This leads to the topic of today's post- baking bread. See, I love bread. I really love bread (and my occasional bouts of low-carb dieting only serve to make me crave it more). But actually baking it.. well, that has always seemed like a Sisyphean task, and worse, one with a razor-thin margin of error.
Sure, I read Mark Bittman's review of Jim Lahey's No Knead Bread
in the Times, but .. flour? All over my kitchen? And having to clean it all up afterward? Worst of all, given my oft-observed complete and total lack of patience, coupled with baking's need for exactitude (closely related to chemistry, which has beaten me before
), the end product would likely not be very good. And one thing I hate is spending a lot of time and effort on something that comes out badly.
My one prior attempt at baking bread was a perhaps over-ambitious challah recipe that came out so badly that neither Dave (my then-roommate) nor I would eat it. Stop and think about that for a second- a bread so bad that two single guys in their early twenties wouldn't eat it. That should give you a sense of how bad it was.
How did this change? I'm not totally sure. At some point, I came across this video of Belgian Beer Bread
, and saw how easy it was. (Okay, fine, that's not quite true. My first thought was one of annoyance, since they made me watch the video to get the recipe. But then I watched it, and realized hey! this is much better than skimming yet another recipe. The video lets me see exactly what he does, and how and when he does it, mitigating the vague instructions too often found in written recipes.)
So on a quiet Sunday, I threw it together, and wouldn't you know, it came out great. Well, great for my first time. (Yup, you heard me, first time. I've decided that since no one but me remembers that infamous challah episode of several years ago, I can just pretend it never happened. Don't like that? Too bad, get your own blog.)
This early success was probably beginner's luck, since I've had mixed results with my breads since then. A similar loaf with whole wheat didn't rise at all. Another attempt, with a mix of white (2/3) and wheat (1/3) flour was barely better. Most recently, a dough of 100% white flour and no beer, but with rosemary and dried cranberries, came out much better. Good enough, in fact, for Katie to make sandwiches for her lunch. She's the true barometer for the final product in my kitchen, since I'll eat just about anything.. except the challah that never happened.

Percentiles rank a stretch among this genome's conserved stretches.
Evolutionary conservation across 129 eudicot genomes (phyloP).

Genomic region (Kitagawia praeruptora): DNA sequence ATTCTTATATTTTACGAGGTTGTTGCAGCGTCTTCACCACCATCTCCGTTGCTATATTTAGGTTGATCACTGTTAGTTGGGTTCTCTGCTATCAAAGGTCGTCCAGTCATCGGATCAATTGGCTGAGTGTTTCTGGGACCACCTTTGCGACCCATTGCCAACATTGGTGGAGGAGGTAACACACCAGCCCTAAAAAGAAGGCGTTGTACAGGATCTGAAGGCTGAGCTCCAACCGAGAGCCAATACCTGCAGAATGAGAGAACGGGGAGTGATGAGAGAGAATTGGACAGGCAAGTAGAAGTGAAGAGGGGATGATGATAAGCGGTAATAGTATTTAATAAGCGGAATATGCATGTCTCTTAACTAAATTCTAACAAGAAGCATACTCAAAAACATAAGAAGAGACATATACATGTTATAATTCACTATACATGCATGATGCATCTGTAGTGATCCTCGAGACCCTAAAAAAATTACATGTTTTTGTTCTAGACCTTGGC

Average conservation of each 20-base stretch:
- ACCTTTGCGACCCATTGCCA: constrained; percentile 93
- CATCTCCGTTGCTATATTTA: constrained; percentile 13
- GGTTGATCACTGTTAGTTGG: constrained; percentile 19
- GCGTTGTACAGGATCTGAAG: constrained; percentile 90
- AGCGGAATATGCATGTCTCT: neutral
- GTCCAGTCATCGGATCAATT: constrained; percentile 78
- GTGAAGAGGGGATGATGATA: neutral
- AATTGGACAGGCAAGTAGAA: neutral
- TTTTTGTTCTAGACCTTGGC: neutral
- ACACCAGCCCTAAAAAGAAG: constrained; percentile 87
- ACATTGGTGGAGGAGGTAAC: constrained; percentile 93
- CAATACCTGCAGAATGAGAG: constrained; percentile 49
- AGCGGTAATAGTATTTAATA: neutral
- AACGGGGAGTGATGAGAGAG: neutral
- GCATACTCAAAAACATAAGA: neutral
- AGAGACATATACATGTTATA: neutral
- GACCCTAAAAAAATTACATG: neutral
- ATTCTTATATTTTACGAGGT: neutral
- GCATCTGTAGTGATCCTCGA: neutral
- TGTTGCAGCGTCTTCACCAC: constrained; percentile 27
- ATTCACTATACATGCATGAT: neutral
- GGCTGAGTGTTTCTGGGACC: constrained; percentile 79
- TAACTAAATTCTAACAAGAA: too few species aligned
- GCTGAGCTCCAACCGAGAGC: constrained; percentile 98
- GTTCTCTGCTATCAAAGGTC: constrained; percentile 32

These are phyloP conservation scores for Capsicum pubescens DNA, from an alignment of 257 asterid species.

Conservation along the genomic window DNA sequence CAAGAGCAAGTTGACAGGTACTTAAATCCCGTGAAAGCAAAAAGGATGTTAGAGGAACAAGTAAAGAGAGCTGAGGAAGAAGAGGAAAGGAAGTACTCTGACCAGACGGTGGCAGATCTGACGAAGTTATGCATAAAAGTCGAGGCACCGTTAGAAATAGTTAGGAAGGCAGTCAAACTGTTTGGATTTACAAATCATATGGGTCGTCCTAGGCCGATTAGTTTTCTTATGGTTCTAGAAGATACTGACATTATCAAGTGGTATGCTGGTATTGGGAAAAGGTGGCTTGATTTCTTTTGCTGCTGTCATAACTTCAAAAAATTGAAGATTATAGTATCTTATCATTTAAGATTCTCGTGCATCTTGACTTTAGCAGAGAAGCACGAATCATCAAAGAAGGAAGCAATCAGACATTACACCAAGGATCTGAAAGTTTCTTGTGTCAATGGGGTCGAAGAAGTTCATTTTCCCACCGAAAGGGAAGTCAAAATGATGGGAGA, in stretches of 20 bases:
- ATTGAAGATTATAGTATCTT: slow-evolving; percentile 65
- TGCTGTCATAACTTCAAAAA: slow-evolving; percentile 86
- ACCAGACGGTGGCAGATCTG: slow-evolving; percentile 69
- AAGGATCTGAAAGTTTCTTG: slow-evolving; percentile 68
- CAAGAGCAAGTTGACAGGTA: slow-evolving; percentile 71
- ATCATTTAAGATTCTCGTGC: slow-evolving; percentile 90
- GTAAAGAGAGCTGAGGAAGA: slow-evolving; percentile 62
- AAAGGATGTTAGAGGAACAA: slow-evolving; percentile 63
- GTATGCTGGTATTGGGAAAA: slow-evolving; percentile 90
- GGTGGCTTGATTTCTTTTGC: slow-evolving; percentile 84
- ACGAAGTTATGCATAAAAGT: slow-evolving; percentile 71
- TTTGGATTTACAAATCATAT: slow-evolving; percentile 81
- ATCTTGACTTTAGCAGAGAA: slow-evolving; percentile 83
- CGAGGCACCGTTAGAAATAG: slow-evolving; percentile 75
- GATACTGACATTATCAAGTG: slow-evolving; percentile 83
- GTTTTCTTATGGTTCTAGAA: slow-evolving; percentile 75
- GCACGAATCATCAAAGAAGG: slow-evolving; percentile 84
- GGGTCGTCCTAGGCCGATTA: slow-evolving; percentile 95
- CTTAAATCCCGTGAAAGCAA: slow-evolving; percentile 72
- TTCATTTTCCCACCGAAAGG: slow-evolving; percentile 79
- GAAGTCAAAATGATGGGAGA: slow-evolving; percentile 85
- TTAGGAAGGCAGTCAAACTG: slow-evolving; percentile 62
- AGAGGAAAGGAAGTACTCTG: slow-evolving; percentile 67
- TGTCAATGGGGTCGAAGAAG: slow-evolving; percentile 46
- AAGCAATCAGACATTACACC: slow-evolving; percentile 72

Here are some pictures from the Cranberry-Rosemary bread. (Special thanks to Mike and Rachael for giving us their rosemary plant when they moved to San Diego.) I used cornmeal so the dough wouldn't stick to the pan, and it came out looking like a mutant.. tasted good though.
What does this mean for you, dear reader? You're a witness to the start to a glorious new chapter: baking bread.
I've come to a momentous decision. And like all such decisions, some people won't like it. But I think this will, eventually, turn out for the best.
Ready? Here it is: I'm going to write about something other than ice cream.
Hey, ice cream, where are you going? Wait, I can explain. It's not you, it's me. Can we still be friends?
Oops. Looks like I'll be sleeping on the couch tonight.
Where was I? Oh right.. Don't worry- ice cream is still my favorite thing to make, and it will maintain its rightful prominence here. Don't think of this as a betrayal- think of it more as answering the question 'What can i serve WITH all this incredible ice cream?'
Besides, you and I both know that you'll eventually get bored of reading yet another 'I made some ice cream (albeit pretty awesome ice cream), and then I ate it' post.
Obviously, for my first non-ice cream post I had to go big. As luck would have it, we went to H Mart on Sunday, and picked up:
Crabs. Stone crabs, to be precise.
And before you ask, yes, I made Katie put them in the boiling water. Why? Because they were still alive and moving, and I wanted no part of that.
Before you start questioning my masculinity.. two things. First, yes, of course Katie wears the pants around here. I've never made any secret of that. And second, a couple years ago we got some whole squid from a market in Chinatown, and she made me clean and prep them because they grossed her out.
So really, this wasn't about my not wanting to kill some poor crabs before I cracked opened their shells and ate their delicious meat. It was about maintaining the balance of power in my kitchen.
Hey, stop shaking your head. Don't judge me!
Fine. You know what? Let's just move on.
This is what it looked like after we opened it up. Like something from Alien, huh?
They were really easy to make:
- Fill a pot with some water and bring to a boil.
- Add the crabs, and once the water returns to a boil, lower the heat to a simmer and cook for 15 minutes.
- Remove the crabs from the water, and once they're cool enough to handle, remove the shell and eat. They're delicious.
Except.. while their effort:meat ratio is better than it is for Maryland Blue crabs, but considering that we had to take showers after dinner (due to the splatter from cracking the shells), I'm not sure it was really worth it.
And before someone goes into ice cream withdrawal (yes that's a real thing, look it up), I made Peanut Butter & Honey ice cream a few days ago. Check it out:
Mmmm, tasty goodness.